Years ago, I used to have a flutter on the coin operated fruit machines when I'd be out and about in bars, pubs and more themed sort of places like bowling alleys and so on. I used to win a lot on a regular sort of basis and sometimes lose, too. I'd believed somewhere in my mind, that there was some kind of system that had to be beaten.
For example, if the machine said '72% payout on average' and each game was 10p or 20p ( now you can pay a lot more per game, and I tend to steer clear as it's out of my league and interest these days), I had some rough or odd calculation that £5.80 worth of credit may kick the machine into payout repeat mode and I might get some of what the previous players may have put into it as well. An odd and naieve way to spend a couple of hours at times, but it used to bear fruit. I have no idea wether it was just pure luck that eventually ran out and/or so my interest in all that just fizzled out, too.
But I'm still of the belief that the odd calculated risk, can work wonders. I put that down to some sort of 'hunch' or instinctive thing, where you just get a feel for a situation or what have you. Some have had careers out of just gambling and upping the ante all the way, but that's as far away from what I'm saying here, as geneva is from my house, on foot.
Speaking of gambles, the most popular social networking site in the world is trying another innovation to keep ahead ( or abreast) of current social media trends :-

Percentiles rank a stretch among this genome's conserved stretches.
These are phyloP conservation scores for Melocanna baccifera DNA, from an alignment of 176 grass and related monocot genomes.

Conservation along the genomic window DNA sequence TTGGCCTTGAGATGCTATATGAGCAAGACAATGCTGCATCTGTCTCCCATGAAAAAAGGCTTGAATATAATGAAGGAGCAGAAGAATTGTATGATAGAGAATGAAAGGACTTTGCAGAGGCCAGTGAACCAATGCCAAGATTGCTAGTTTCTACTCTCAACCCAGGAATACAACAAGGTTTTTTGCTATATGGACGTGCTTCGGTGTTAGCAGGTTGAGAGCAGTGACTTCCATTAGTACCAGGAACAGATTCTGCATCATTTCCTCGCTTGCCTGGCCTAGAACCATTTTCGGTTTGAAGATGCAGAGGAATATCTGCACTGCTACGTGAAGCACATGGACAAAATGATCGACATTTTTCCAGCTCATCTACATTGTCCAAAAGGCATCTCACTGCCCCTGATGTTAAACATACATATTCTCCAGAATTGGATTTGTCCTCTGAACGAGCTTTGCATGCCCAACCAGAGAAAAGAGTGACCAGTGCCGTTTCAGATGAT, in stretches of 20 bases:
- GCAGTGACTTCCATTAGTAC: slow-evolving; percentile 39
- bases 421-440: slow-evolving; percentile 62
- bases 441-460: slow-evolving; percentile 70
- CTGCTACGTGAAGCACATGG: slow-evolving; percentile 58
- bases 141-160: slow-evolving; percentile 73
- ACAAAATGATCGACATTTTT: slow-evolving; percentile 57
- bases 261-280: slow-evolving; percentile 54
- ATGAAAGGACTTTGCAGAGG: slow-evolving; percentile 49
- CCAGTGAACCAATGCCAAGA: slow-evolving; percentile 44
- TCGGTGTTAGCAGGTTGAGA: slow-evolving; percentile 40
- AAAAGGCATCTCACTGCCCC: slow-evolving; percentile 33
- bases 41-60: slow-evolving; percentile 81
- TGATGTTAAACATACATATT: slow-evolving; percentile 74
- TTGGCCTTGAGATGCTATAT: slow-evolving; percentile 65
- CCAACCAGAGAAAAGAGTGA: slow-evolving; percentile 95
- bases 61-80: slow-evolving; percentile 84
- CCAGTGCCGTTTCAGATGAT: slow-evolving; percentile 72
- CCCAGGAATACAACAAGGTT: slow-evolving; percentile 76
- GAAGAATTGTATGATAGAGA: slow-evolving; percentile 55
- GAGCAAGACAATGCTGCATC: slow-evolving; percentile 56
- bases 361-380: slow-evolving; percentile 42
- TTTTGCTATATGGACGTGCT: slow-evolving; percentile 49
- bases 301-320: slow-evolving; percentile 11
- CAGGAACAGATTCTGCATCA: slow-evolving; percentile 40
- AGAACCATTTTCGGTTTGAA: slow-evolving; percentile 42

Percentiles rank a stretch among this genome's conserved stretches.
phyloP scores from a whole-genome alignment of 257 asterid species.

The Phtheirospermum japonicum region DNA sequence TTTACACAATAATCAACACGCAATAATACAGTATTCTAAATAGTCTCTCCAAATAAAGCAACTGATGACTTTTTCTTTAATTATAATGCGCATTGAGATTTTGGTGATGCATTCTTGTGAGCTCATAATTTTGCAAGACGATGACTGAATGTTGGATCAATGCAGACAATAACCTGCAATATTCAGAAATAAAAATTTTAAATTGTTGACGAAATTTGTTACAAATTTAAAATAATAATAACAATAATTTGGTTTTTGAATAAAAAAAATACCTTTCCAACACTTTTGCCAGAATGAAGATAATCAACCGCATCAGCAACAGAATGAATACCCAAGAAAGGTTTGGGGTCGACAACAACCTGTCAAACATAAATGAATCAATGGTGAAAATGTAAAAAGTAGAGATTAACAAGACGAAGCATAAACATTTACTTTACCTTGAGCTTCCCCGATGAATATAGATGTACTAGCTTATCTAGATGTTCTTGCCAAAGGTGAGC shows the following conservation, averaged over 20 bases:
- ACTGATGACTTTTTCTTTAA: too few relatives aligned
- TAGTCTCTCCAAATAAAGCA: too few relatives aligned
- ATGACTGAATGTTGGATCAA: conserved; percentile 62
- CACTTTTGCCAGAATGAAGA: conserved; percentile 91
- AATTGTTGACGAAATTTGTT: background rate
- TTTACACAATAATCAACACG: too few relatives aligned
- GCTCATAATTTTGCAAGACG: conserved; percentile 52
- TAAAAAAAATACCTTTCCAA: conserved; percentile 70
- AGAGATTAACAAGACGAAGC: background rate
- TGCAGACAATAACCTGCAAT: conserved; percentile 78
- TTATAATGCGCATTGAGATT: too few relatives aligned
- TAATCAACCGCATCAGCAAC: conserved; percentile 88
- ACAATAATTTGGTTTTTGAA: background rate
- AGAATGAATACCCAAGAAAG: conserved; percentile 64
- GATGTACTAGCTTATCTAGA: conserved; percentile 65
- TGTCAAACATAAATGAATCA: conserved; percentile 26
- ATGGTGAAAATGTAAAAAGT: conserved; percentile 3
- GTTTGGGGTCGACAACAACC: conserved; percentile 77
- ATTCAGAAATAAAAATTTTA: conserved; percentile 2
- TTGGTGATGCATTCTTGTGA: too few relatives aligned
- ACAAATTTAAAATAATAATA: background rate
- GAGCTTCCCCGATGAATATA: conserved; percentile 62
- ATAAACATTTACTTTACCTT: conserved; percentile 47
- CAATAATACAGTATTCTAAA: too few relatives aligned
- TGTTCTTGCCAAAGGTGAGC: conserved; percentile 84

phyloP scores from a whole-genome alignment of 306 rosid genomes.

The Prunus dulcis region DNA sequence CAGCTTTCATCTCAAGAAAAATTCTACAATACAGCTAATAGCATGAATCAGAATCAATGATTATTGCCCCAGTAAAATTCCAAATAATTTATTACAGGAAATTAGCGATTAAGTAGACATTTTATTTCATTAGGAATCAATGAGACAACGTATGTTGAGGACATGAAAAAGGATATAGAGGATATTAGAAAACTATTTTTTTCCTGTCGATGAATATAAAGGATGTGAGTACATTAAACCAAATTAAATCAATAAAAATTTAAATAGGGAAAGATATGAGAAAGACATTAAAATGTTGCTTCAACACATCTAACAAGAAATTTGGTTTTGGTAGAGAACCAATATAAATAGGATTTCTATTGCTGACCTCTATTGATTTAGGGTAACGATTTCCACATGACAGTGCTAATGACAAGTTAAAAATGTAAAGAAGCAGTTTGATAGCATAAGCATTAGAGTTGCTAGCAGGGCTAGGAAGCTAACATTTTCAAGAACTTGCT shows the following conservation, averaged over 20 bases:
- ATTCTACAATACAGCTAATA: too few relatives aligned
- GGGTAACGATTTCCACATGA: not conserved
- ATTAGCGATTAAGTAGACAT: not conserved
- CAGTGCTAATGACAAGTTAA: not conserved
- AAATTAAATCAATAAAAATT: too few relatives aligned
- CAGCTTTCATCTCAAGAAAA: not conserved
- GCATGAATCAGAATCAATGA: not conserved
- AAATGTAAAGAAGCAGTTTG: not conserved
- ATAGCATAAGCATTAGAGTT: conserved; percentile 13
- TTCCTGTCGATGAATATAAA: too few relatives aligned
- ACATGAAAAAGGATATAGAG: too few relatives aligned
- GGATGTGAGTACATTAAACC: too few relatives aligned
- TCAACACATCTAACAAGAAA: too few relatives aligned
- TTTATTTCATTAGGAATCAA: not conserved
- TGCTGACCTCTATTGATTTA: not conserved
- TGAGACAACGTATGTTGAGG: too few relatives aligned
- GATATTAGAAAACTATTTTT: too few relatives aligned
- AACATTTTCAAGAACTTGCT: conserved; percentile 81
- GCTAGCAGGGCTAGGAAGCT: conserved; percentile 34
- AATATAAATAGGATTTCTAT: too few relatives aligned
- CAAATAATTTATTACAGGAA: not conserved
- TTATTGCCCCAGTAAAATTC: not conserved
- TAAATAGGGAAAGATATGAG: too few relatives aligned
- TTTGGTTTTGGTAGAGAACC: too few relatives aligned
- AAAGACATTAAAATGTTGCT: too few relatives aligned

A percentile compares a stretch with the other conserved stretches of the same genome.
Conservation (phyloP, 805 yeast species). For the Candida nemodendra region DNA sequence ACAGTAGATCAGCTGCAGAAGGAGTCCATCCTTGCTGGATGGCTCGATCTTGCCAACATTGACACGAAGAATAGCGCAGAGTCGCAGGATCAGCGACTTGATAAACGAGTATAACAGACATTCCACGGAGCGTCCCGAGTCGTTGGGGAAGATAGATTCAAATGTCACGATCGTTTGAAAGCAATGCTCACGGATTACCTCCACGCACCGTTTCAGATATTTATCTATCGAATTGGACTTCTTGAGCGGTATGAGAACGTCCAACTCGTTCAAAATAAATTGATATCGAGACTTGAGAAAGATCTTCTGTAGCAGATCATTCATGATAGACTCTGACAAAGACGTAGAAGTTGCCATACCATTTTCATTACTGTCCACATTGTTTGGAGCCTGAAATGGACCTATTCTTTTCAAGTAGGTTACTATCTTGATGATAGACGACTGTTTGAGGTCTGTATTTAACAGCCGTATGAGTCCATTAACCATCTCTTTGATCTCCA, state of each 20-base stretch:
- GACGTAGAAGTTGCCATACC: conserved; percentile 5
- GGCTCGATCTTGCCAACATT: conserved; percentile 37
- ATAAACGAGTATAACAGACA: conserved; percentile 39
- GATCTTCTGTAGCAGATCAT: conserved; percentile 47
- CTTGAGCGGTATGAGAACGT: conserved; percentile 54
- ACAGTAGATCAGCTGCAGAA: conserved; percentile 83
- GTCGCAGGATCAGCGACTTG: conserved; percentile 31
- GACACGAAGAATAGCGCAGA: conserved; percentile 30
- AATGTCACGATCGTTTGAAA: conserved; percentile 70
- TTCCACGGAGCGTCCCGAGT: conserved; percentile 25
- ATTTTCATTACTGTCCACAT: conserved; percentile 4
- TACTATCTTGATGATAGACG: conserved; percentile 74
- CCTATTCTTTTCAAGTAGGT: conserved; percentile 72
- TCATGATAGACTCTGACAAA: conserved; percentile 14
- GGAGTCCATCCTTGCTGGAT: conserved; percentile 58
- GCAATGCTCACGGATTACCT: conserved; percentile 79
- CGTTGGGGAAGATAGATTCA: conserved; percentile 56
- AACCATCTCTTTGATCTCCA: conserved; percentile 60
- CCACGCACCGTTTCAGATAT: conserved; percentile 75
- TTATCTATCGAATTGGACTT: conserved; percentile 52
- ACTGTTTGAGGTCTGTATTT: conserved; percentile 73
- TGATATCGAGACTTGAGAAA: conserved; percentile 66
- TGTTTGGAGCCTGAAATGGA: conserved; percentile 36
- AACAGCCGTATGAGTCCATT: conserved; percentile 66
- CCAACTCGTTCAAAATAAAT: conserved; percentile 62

Disappearing Status Updates Might Be Coming To Facebook
On the one hand I found this to be a real gamble, in terms of any potential metrics and stats that a lot of companies using analytics may be currently using, because if status updates disappear, then the main emotive core of interactivity on facebook, will rapidly disintegrate.
As a result, any corporation following a cluster of fan based updates, for example, would be less able to track them away from the fan page, for example, and be solely reliant on fan page based activity. That's going to be interesting for the companies involved with huge fan list pages on there, who may now have to come up with ever newer and innovative ways to keep interaction with their customer base, so to speak, fresh and keep them coming back for more.